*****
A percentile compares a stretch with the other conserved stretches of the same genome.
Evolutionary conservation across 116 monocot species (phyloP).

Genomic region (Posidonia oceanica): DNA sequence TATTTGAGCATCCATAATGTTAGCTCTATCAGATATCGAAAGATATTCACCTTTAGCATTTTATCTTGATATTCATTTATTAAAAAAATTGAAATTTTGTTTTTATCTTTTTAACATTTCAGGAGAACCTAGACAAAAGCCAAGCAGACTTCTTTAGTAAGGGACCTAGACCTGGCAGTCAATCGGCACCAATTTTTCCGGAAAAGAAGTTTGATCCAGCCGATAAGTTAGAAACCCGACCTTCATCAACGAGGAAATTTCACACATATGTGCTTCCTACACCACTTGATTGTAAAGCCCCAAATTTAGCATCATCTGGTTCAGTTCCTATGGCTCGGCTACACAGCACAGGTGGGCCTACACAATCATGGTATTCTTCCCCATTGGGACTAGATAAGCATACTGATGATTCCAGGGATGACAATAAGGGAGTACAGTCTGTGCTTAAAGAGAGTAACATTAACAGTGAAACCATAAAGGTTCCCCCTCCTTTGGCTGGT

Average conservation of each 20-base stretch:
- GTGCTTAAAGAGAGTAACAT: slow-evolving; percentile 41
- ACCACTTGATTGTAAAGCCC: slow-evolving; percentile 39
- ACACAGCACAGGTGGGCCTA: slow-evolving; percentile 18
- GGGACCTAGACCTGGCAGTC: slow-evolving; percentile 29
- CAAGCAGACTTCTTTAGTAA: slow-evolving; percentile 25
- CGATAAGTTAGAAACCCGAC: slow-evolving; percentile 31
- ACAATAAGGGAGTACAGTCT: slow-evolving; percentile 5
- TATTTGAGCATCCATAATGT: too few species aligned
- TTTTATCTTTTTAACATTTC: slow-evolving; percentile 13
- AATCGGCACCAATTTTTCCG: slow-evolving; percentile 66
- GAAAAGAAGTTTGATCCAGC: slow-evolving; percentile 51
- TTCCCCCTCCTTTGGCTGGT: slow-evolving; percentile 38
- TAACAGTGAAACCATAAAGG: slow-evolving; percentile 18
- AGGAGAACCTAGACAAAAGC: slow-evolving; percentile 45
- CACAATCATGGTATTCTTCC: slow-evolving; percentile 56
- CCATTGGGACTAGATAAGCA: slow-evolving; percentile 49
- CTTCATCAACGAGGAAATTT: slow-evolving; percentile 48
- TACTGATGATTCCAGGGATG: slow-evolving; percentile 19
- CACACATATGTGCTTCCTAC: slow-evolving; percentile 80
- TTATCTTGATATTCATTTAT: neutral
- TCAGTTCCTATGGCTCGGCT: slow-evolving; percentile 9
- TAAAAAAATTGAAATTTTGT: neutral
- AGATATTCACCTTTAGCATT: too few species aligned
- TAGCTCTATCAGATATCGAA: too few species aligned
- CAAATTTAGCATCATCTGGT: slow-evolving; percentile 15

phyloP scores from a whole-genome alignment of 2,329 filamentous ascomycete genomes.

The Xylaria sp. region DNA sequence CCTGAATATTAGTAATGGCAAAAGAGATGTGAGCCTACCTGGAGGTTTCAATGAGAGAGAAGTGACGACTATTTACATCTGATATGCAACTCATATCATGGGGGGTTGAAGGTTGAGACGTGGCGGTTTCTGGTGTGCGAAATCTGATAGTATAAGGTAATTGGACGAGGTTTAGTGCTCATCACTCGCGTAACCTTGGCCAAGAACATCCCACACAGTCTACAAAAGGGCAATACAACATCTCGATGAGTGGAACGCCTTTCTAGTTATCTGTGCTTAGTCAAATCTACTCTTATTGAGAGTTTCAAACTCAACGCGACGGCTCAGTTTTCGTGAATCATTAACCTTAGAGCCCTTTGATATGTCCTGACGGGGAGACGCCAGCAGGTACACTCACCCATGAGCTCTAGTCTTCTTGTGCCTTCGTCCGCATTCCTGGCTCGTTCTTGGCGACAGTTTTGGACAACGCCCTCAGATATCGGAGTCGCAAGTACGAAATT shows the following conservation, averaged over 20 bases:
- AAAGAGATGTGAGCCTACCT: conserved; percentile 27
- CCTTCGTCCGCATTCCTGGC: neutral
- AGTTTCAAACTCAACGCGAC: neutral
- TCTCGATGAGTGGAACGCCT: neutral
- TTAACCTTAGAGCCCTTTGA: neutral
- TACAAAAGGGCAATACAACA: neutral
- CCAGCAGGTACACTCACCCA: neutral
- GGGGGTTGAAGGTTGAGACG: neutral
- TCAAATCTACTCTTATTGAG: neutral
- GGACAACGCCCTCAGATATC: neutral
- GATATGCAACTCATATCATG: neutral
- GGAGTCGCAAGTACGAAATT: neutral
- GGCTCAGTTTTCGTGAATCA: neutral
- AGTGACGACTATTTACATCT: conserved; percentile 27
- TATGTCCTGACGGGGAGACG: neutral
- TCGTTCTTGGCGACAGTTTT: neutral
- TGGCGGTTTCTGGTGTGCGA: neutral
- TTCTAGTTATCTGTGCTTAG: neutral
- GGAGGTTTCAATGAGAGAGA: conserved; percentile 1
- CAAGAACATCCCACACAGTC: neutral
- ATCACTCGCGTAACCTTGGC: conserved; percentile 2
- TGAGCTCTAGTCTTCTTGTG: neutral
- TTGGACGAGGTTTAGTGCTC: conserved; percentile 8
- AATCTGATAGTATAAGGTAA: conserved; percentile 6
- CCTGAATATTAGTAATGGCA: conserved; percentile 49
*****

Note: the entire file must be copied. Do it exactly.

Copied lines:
A percentile compares a stretch with the other conserved stretches of the same genome.
Evolutionary conservation across 116 monocot species (phyloP).

Genomic region (Posidonia oceanica): DNA sequence TATTTGAGCATCCATAATGTTAGCTCTATCAGATATCGAAAGATATTCACCTTTAGCATTTTATCTTGATATTCATTTATTAAAAAAATTGAAATTTTGTTTTTATCTTTTTAACATTTCAGGAGAACCTAGACAAAAGCCAAGCAGACTTCTTTAGTAAGGGACCTAGACCTGGCAGTCAATCGGCACCAATTTTTCCGGAAAAGAAGTTTGATCCAGCCGATAAGTTAGAAACCCGACCTTCATCAACGAGGAAATTTCACACATATGTGCTTCCTACACCACTTGATTGTAAAGCCCCAAATTTAGCATCATCTGGTTCAGTTCCTATGGCTCGGCTACACAGCACAGGTGGGCCTACACAATCATGGTATTCTTCCCCATTGGGACTAGATAAGCATACTGATGATTCCAGGGATGACAATAAGGGAGTACAGTCTGTGCTTAAAGAGAGTAACATTAACAGTGAAACCATAAAGGTTCCCCCTCCTTTGGCTGGT

Average conservation of each 20-base stretch:
- GTGCTTAAAGAGAGTAACAT: slow-evolving; percentile 41
- ACCACTTGATTGTAAAGCCC: slow-evolving; percentile 39
- ACACAGCACAGGTGGGCCTA: slow-evolving; percentile 18
- GGGACCTAGACCTGGCAGTC: slow-evolving; percentile 29
- CAAGCAGACTTCTTTAGTAA: slow-evolving; percentile 25
- CGATAAGTTAGAAACCCGAC: slow-evolving; percentile 31
- ACAATAAGGGAGTACAGTCT: slow-evolving; percentile 5
- TATTTGAGCATCCATAATGT: too few species aligned
- TTTTATCTTTTTAACATTTC: slow-evolving; percentile 13
- AATCGGCACCAATTTTTCCG: slow-evolving; percentile 66
- GAAAAGAAGTTTGATCCAGC: slow-evolving; percentile 51
- TTCCCCCTCCTTTGGCTGGT: slow-evolving; percentile 38
- TAACAGTGAAACCATAAAGG: slow-evolving; percentile 18
- AGGAGAACCTAGACAAAAGC: slow-evolving; percentile 45
- CACAATCATGGTATTCTTCC: slow-evolving; percentile 56
- CCATTGGGACTAGATAAGCA: slow-evolving; percentile 49
- CTTCATCAACGAGGAAATTT: slow-evolving; percentile 48
- TACTGATGATTCCAGGGATG: slow-evolving; percentile 19
- CACACATATGTGCTTCCTAC: slow-evolving; percentile 80
- TTATCTTGATATTCATTTAT: neutral
- TCAGTTCCTATGGCTCGGCT: slow-evolving; percentile 9
- TAAAAAAATTGAAATTTTGT: neutral
- AGATATTCACCTTTAGCATT: too few species aligned
- TAGCTCTATCAGATATCGAA: too few species aligned
- CAAATTTAGCATCATCTGGT: slow-evolving; percentile 15

phyloP scores from a whole-genome alignment of 2,329 filamentous ascomycete genomes.

The Xylaria sp. region DNA sequence CCTGAATATTAGTAATGGCAAAAGAGATGTGAGCCTACCTGGAGGTTTCAATGAGAGAGAAGTGACGACTATTTACATCTGATATGCAACTCATATCATGGGGGGTTGAAGGTTGAGACGTGGCGGTTTCTGGTGTGCGAAATCTGATAGTATAAGGTAATTGGACGAGGTTTAGTGCTCATCACTCGCGTAACCTTGGCCAAGAACATCCCACACAGTCTACAAAAGGGCAATACAACATCTCGATGAGTGGAACGCCTTTCTAGTTATCTGTGCTTAGTCAAATCTACTCTTATTGAGAGTTTCAAACTCAACGCGACGGCTCAGTTTTCGTGAATCATTAACCTTAGAGCCCTTTGATATGTCCTGACGGGGAGACGCCAGCAGGTACACTCACCCATGAGCTCTAGTCTTCTTGTGCCTTCGTCCGCATTCCTGGCTCGTTCTTGGCGACAGTTTTGGACAACGCCCTCAGATATCGGAGTCGCAAGTACGAAATT shows the following conservation, averaged over 20 bases:
- AAAGAGATGTGAGCCTACCT: conserved; percentile 27
- CCTTCGTCCGCATTCCTGGC: neutral
- AGTTTCAAACTCAACGCGAC: neutral
- TCTCGATGAGTGGAACGCCT: neutral
- TTAACCTTAGAGCCCTTTGA: neutral
- TACAAAAGGGCAATACAACA: neutral
- CCAGCAGGTACACTCACCCA: neutral
- GGGGGTTGAAGGTTGAGACG: neutral
- TCAAATCTACTCTTATTGAG: neutral
- GGACAACGCCCTCAGATATC: neutral
- GATATGCAACTCATATCATG: neutral
- GGAGTCGCAAGTACGAAATT: neutral
- GGCTCAGTTTTCGTGAATCA: neutral
- AGTGACGACTATTTACATCT: conserved; percentile 27
- TATGTCCTGACGGGGAGACG: neutral
- TCGTTCTTGGCGACAGTTTT: neutral
- TGGCGGTTTCTGGTGTGCGA: neutral
- TTCTAGTTATCTGTGCTTAG: neutral
- GGAGGTTTCAATGAGAGAGA: conserved; percentile 1
- CAAGAACATCCCACACAGTC: neutral
- ATCACTCGCGTAACCTTGGC: conserved; percentile 2
- TGAGCTCTAGTCTTCTTGTG: neutral
- TTGGACGAGGTTTAGTGCTC: conserved; percentile 8
- AATCTGATAGTATAAGGTAA: conserved; percentile 6
- CCTGAATATTAGTAATGGCA: conserved; percentile 49